Lot 141. A fine Ru-type triple-neck double-gourd vase, Seal mark and period of Qianlong (1736-1795). Height 7⅞ in., 19.8 cm. Estimate: 80,000 - 120,000 USD. Lot sold: 441,000 USD. © Sotheby's 2021
formed in three lobes set over a low conforming foot, the globular trefoil lower bulb of generous proportions and constricting to a narrow waist before swelling again to form a slender trefoil upper bulb rising into three distinct spouts, each spout tapering toward the mouth, covered overall in a vitreous pale blue-green glaze suffused with craquelure, the foot rim dressed in dark brown, the base with a six-character seal mark in underglaze blue, fitted rosewood stand.
Property from the Liang Family Collection.
Provenance: Collection of Liang Dunyan (1857–1924), and thence by descent.
Note: The shape and color of the present vase are inspired by Song dynasty celadon-glazed wares. A deep admirer of antiquity, the Qianlong Emperor further developed the form and several examples of the present type have survived in public and private collections. Museum collections include one in the Palace Museum, Beijing (coll. no. 故00160462-6/48) illustrated in Geng Baochang, Ming Qing ciqi jianding [Appraisal of Ming and Qing Porcelain], Hong Kong, 1993, pl. 446; one in the collection of the Asian Art Museum, San Francisco (obj. no. B60P2292) illustrated in He Li, Chinese Ceramics. A New Standard Guide, London, 1996, pl. 521; and one in the Baur Collection, Geneva published in John Ayers, Chinese Ceramics in the Baur Collection, vol. III, Geneva, 1972, pl. A337.
Examples sold at auction include two sold in our London rooms, 26th April 1966, lot 163 and 164; and a third sold in the same rooms, 27th November 1973, lot 358. Several further vases of this type have sold in our Hong Kong rooms, including: a Ru-type vase sold 30th April 1996, lot 395; a Guan-type example from the Meiyintang Collection sold 7th June 2011, lot 34; a Ru-type vase sold 8th April 2013, lot 3033; and another sold 5th October 2016, lot 3646.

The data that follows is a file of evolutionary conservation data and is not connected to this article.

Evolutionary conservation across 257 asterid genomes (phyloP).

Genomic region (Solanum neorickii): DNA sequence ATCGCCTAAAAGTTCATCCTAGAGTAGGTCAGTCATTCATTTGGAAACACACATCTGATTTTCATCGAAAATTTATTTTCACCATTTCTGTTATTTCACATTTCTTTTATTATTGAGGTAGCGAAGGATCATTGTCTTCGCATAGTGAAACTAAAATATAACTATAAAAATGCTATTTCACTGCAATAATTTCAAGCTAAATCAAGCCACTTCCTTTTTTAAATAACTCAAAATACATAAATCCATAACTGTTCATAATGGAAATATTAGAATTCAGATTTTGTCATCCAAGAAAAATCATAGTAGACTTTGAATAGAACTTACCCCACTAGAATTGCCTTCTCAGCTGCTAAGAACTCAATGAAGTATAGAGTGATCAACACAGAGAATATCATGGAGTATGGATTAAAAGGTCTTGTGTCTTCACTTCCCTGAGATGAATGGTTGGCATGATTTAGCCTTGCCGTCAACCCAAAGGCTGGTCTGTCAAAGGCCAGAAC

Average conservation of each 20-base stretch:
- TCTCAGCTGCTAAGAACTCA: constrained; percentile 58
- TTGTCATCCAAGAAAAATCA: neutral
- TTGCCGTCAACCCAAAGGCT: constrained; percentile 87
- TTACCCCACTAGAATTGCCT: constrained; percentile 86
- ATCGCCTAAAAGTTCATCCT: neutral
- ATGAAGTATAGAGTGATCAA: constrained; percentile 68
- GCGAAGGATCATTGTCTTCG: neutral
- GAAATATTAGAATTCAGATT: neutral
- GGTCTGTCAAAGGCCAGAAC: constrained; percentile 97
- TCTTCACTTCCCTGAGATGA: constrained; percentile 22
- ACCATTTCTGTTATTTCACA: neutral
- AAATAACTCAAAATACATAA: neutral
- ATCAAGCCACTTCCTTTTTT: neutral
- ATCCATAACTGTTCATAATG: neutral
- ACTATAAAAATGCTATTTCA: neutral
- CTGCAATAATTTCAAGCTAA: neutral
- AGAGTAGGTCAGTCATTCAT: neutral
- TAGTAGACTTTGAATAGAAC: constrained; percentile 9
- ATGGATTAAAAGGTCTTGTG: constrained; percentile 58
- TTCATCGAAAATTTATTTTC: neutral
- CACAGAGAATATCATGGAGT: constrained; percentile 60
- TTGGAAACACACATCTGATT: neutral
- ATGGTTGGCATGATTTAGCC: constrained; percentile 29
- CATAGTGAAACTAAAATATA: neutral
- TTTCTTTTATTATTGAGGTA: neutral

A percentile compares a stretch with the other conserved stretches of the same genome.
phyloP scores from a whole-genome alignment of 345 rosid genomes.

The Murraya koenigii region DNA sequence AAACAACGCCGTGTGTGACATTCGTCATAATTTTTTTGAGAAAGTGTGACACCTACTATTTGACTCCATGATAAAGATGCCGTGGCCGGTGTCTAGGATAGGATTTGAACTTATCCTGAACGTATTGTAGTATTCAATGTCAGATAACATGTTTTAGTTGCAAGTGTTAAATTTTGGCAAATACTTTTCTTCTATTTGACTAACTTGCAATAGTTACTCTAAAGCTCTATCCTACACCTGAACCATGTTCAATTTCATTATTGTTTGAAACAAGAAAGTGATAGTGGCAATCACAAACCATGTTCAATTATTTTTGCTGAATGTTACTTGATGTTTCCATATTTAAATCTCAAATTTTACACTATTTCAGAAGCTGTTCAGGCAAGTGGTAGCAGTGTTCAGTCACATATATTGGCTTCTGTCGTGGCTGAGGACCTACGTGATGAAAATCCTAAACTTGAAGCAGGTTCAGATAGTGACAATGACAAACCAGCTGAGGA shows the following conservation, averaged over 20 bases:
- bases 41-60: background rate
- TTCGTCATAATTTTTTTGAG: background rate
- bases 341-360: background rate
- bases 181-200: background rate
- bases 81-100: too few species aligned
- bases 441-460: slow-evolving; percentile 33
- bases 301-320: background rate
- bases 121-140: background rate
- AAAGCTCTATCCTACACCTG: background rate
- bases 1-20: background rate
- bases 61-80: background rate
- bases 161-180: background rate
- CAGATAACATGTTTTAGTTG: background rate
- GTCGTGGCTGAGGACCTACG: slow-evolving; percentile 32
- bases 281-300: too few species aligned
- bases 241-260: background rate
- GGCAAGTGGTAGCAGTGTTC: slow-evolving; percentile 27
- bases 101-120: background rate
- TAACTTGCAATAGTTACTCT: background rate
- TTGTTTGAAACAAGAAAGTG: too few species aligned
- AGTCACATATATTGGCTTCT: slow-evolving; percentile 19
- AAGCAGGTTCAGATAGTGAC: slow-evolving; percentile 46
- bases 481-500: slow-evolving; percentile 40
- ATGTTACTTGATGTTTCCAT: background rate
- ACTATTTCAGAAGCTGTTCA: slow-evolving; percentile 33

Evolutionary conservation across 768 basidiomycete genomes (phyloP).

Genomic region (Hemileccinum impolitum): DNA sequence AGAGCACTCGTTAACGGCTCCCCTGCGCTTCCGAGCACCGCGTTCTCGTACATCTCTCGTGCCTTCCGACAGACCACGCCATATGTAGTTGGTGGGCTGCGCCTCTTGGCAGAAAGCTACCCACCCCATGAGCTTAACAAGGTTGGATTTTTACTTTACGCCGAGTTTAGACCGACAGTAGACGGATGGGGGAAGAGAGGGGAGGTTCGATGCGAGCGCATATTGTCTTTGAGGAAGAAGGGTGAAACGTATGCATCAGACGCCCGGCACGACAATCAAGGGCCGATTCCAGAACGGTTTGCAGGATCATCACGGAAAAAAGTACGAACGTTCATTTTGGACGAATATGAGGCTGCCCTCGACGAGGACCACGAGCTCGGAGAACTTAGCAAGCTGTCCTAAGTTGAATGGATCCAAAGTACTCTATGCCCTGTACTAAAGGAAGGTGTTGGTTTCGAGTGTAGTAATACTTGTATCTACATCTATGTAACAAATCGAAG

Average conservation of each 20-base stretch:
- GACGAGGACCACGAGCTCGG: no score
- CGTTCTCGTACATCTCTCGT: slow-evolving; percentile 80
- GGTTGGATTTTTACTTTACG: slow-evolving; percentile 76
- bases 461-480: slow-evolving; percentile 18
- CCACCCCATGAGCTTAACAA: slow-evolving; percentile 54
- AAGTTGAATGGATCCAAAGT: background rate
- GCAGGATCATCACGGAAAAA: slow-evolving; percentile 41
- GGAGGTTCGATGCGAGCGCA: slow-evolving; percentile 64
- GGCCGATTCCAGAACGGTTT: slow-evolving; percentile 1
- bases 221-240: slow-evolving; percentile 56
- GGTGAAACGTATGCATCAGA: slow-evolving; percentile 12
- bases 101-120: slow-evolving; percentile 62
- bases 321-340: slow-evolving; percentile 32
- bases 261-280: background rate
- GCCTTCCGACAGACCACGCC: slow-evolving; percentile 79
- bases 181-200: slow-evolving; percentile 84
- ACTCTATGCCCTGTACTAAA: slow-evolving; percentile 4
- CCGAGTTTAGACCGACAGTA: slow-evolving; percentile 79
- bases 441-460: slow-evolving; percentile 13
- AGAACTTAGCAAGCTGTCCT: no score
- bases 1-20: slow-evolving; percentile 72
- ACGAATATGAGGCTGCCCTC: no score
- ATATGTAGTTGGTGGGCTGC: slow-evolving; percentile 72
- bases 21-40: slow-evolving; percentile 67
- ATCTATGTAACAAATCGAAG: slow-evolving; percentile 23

Liang Dunyan (1857–1924) was a native of Guangdong province, who was partially educated in the United States through his participation in the Chinese Educational Mission. The Mission, which operated from 1872 to 1881, sent 120 Chinese youths to live with American families and study in New England secondary schools, and subsequently study in American universities, with the aim that graduates would return to China and contribute to China's modernization and ‘Self-Strengthening’ efforts. As part of that pioneering program, Liang entered Hartford Public High School in Connecticut in 1874 and went on to graduate from Yale University (class of 1882). Following his return to China, Liang served in numerous important roles as a politician, diplomat, and advocate for education starting in the late Qing dynasty. Among his distinguished positions were his tenure as President of Beiyang University in Tianjin (1904-07), China’s Minister to the U.S.(stationed in Washington, D.C.) (1907), and the President of the Board of Foreign Affairs (1908-11). His prime accomplishment was negotiating with the U.S. Minister to China, William Rockhill, in 1908-09, to finalize the U.S.-Sino scheme to utilize the excess Boxer Indemnity funds in the creation of a Boxer Indemnity Scholarship. Since 1909, the Scholarship has sponsored thousands of Chinese students to study in U.S. preparatory schools and universities. During the Republic period, Liang served as the Minister of Communications (1914-16) and as the Minister of Foreign Affairs (1917).
Sotheby's. Important Chinese Art, New York, 21 September 2021